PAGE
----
Some Contemporary Waking Encounters with Imaginal Presences

                In my last blog entry, we explored two historical encounters with the Imaginal, recorded in history and legend.  Throughout the hundreds of generations of human experience, probably millions of such experiences have occurred, some written about, others told, still others simply “pondered in the heart,” as it is said the Virgin Mary did after her amazing imaginal encounter.  Today, to establish an awareness of the Imaginal in our current daily life, we will take a look at three contemporary imaginal encounters in a waking state.

  • A man in his forties takes a break from the conference he’s attending in a rural New Mexico retreat center. He strolls alongside a fenced pasture, and then leans comfortably against the wooden fence rails, enjoying the sun-warmed air.  For some reason, he looks to his right, to the path that extends further down the fence line.  About ten feet away stands a column of pink, cloudlike mist, the height of a person but with no bodily form.  The man feels totally stilled, and stands quietly, taking in what he sees, and he senses something of an attentive presence in the misty column.  Time seems to stop.  Man and mist behold each other.  Sounds seem muffled. For some reason, the man looks away briefly.  When he looks to the right again, the column of mist is gone.
  • A man in suburban Toronto is sitting at a small table in his backyard garden, which has several large trees.  His partner is inside preparing dinner while he enjoys the lushness of the garden.  At some point, he raises his eyes to the tree branches. To his surprise, he sees, resting among the branches, a green orb, somewhat larger than a basketball, softly glowing as though lit from within.  Its texture seems to shift and move.  Astounded, the man calls softly to his partner to come out, and the partner comes out and sees the orb as well.  Quietly, they both sit at the table, observing and wondering, for several minutes.  At some point, they realize they need to get their dinner from the kitchen, and they begin to move.  When they return, the orb has disappeared.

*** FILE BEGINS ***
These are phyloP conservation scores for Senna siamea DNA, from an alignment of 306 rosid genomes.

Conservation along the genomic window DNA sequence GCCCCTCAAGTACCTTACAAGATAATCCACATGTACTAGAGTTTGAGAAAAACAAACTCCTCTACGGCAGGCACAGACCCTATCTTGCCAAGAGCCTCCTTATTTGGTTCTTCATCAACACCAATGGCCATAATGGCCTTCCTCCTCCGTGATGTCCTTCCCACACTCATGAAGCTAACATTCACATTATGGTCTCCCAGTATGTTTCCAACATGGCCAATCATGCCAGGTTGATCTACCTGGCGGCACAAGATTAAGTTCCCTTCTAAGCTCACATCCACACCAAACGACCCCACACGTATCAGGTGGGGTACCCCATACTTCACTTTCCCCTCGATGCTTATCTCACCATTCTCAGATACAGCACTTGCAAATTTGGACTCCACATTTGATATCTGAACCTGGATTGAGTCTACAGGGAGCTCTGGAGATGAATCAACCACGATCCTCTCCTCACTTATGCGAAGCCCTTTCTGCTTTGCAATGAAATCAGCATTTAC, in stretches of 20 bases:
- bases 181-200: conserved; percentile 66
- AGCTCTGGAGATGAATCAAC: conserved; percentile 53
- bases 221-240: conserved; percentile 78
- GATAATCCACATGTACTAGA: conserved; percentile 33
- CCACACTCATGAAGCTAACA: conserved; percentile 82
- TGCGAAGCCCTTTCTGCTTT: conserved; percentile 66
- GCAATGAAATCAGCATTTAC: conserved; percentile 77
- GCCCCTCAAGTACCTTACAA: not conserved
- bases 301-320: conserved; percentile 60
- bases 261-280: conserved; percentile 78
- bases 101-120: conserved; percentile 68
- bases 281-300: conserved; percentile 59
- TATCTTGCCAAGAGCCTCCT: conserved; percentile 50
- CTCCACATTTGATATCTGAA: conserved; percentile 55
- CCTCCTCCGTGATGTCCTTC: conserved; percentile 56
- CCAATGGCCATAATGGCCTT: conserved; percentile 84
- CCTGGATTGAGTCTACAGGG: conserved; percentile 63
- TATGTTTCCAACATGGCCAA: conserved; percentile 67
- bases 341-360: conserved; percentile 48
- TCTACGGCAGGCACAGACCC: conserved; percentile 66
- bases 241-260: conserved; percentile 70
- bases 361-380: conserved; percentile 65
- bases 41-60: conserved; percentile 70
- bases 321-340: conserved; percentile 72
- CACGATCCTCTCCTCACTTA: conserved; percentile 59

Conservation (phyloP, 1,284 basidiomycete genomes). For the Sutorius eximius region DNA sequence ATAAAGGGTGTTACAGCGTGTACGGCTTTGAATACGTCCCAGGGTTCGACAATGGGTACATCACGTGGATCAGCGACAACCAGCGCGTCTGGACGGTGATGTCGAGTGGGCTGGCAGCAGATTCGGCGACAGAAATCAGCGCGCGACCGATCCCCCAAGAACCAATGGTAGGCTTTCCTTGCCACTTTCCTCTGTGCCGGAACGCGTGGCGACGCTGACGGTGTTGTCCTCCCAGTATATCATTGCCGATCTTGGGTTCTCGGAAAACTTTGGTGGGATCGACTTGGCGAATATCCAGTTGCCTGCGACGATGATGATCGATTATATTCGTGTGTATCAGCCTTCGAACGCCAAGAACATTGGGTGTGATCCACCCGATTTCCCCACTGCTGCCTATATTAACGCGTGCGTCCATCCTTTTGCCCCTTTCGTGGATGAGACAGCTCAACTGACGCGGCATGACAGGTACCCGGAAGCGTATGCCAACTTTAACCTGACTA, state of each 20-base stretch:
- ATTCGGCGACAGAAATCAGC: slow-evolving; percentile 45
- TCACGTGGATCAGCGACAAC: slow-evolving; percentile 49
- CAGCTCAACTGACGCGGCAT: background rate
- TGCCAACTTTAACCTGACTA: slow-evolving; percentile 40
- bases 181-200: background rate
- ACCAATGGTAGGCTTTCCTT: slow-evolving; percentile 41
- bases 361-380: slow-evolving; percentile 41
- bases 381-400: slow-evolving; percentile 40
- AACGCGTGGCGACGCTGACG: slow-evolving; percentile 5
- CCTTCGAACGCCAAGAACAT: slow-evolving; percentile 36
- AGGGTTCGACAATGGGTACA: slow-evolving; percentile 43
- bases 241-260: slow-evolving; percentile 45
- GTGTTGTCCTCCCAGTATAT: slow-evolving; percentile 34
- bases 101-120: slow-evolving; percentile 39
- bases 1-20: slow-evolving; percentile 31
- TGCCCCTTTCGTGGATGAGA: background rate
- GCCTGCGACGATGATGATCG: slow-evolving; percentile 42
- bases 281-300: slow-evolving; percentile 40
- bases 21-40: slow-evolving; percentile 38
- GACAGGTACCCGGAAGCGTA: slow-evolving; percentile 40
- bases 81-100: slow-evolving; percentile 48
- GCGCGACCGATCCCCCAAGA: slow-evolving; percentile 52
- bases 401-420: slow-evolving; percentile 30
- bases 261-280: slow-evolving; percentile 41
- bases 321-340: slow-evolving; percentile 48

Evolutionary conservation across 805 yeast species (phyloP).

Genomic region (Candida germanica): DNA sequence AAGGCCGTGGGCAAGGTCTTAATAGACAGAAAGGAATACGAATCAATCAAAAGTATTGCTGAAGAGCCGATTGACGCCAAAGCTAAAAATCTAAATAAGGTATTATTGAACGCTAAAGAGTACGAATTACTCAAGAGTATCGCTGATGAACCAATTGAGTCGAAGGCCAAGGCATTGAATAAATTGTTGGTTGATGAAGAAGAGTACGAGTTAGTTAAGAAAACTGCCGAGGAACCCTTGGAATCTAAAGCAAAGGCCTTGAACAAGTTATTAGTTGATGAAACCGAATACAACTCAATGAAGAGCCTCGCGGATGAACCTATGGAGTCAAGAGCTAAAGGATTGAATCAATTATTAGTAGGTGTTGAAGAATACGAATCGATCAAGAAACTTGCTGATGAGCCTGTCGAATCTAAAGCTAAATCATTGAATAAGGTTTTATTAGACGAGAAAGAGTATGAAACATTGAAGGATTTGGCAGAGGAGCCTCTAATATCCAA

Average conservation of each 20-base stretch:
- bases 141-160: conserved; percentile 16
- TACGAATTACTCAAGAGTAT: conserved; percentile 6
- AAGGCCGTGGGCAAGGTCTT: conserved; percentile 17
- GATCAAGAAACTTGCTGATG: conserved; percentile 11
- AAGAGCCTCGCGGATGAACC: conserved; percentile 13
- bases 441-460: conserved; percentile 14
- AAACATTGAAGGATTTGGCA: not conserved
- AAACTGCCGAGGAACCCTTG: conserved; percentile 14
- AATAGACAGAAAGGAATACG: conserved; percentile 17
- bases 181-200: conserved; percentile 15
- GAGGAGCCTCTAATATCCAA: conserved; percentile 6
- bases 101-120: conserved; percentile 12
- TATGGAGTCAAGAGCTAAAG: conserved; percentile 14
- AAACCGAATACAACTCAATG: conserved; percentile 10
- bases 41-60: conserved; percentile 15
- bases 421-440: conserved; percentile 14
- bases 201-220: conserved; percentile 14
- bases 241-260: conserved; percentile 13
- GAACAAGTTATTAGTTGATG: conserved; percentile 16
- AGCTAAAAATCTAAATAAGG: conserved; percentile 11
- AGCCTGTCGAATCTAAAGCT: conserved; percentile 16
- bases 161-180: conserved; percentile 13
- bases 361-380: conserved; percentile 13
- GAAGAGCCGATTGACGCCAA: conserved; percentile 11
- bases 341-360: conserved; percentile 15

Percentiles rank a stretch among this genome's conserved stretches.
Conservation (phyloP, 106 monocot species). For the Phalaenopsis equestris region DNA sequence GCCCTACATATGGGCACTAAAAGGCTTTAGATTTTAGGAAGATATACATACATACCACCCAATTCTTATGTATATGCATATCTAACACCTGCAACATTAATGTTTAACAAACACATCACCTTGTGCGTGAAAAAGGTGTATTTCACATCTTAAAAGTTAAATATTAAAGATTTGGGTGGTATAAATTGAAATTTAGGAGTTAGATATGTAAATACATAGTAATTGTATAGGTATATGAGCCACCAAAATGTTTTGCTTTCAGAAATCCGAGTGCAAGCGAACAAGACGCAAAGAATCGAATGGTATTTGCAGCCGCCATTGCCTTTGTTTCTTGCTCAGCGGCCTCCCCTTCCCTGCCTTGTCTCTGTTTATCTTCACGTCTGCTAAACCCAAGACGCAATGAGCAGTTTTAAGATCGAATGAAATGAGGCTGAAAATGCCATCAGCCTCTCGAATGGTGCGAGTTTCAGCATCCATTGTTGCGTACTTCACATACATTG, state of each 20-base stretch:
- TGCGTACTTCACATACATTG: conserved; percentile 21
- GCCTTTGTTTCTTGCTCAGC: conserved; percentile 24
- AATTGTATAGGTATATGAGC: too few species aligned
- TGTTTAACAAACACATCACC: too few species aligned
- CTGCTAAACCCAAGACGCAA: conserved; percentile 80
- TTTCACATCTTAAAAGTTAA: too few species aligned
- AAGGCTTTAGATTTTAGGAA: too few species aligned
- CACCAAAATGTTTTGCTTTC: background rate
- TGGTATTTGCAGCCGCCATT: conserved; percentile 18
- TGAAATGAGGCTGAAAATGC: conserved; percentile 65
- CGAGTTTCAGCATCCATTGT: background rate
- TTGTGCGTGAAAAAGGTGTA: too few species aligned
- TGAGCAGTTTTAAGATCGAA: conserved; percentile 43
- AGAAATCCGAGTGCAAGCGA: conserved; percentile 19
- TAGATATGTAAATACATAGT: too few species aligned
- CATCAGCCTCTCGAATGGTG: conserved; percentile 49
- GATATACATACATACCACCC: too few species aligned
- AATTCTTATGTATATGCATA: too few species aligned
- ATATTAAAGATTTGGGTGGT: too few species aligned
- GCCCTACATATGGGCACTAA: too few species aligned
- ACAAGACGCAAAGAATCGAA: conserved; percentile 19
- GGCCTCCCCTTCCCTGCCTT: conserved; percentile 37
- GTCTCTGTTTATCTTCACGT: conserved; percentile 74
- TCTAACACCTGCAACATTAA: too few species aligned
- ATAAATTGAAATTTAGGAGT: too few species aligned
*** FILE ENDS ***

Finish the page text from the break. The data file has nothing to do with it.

• A young woman traveling in Madrid stops at a café for pizza on a sunny day.  As she sits outside under the awning, a bustling street life passes before her eyes—students and families strolling, deliverymen arriving at shops.  A policeman on a horse wends his way gently through the throng and comes to a stop in front of the café where the woman awaits her pizza.  Her eyes rest for a moment on the horse.  As she gazes, the horse seems to begin to glow with an inner golden light.  Fascinated, she can’t take her eyes off of it. The light builds; and soon, the horse no longer seems to have a rider but now stands, resplendent and shining, golden and iconic against a background of suffused light. Sounds are muted. Time seems to have stopped. She is stilled by awe.  Someone touches her shoulder: “Your pizza, senora.”  When she looks out onto the street again, the horse, and the policeman, have continued strolling toward the plaza.

In ways that echo the experiences shared in my last blog entry, these contemporary experiences exemplify some of the characteristics—and pose some crucial questions—common to experiences of the Imaginal in waking life.  Here’s how it looks to me:

  1. While remaining within the realm of time and space, our “normal” reality,
  2. A person experiences the presence of an “other,” or a form of transcendent reality, which cannot have possibly come from our own “normal” realm.  This is experience is REAL—it carries a strong feeling of TRUTH—though it is not ACTUAL [i.e., the angel left no footprints, the pink mist leaves no residue on the fencepost, the golden horse drops no gold dust and is once again “only a horse”.]
  3. The receiver of the experience is transfixed by AWE. Then—and this will prove to be crucially important:
  4. The person’s sense of reality is profoundly impacted. Ordinary, habitual life has been touched by something decidedly NONordinary.

After such an experience, what happens next tells the tale.  

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Kat Taylor
Articles: 11

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